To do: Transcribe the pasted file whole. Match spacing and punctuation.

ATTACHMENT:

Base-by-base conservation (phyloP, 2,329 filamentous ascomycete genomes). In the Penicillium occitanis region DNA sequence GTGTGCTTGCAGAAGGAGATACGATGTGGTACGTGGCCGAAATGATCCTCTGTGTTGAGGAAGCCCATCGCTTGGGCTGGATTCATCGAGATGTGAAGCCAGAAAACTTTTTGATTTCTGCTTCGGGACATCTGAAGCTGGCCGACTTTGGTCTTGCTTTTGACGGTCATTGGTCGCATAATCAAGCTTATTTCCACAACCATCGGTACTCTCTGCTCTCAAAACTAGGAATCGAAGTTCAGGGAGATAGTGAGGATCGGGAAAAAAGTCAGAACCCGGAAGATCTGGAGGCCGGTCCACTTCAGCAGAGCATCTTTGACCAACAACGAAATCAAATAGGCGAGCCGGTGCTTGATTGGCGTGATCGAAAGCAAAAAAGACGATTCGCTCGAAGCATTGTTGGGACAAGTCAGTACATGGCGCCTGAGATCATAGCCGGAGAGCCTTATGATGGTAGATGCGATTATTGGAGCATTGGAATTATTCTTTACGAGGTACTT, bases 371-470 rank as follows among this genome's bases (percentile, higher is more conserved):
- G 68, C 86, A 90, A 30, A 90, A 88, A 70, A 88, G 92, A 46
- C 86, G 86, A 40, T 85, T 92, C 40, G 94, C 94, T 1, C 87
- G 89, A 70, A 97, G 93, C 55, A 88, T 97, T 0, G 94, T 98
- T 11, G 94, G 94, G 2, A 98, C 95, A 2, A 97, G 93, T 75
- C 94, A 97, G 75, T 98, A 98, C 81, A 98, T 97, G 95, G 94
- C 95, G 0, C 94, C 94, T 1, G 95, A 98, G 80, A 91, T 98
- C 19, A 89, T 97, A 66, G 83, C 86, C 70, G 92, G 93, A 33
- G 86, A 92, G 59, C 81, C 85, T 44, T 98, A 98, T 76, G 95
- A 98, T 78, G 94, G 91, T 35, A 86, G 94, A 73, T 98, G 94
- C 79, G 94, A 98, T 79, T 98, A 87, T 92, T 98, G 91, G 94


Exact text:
Base-by-base conservation (phyloP, 2,329 filamentous ascomycete genomes). In the Penicillium occitanis region DNA sequence GTGTGCTTGCAGAAGGAGATACGATGTGGTACGTGGCCGAAATGATCCTCTGTGTTGAGGAAGCCCATCGCTTGGGCTGGATTCATCGAGATGTGAAGCCAGAAAACTTTTTGATTTCTGCTTCGGGACATCTGAAGCTGGCCGACTTTGGTCTTGCTTTTGACGGTCATTGGTCGCATAATCAAGCTTATTTCCACAACCATCGGTACTCTCTGCTCTCAAAACTAGGAATCGAAGTTCAGGGAGATAGTGAGGATCGGGAAAAAAGTCAGAACCCGGAAGATCTGGAGGCCGGTCCACTTCAGCAGAGCATCTTTGACCAACAACGAAATCAAATAGGCGAGCCGGTGCTTGATTGGCGTGATCGAAAGCAAAAAAGACGATTCGCTCGAAGCATTGTTGGGACAAGTCAGTACATGGCGCCTGAGATCATAGCCGGAGAGCCTTATGATGGTAGATGCGATTATTGGAGCATTGGAATTATTCTTTACGAGGTACTT, bases 371-470 rank as follows among this genome's bases (percentile, higher is more conserved):
- G 68, C 86, A 90, A 30, A 90, A 88, A 70, A 88, G 92, A 46
- C 86, G 86, A 40, T 85, T 92, C 40, G 94, C 94, T 1, C 87
- G 89, A 70, A 97, G 93, C 55, A 88, T 97, T 0, G 94, T 98
- T 11, G 94, G 94, G 2, A 98, C 95, A 2, A 97, G 93, T 75
- C 94, A 97, G 75, T 98, A 98, C 81, A 98, T 97, G 95, G 94
- C 95, G 0, C 94, C 94, T 1, G 95, A 98, G 80, A 91, T 98
- C 19, A 89, T 97, A 66, G 83, C 86, C 70, G 92, G 93, A 33
- G 86, A 92, G 59, C 81, C 85, T 44, T 98, A 98, T 76, G 95
- A 98, T 78, G 94, G 91, T 35, A 86, G 94, A 73, T 98, G 94
- C 79, G 94, A 98, T 79, T 98, A 87, T 92, T 98, G 91, G 94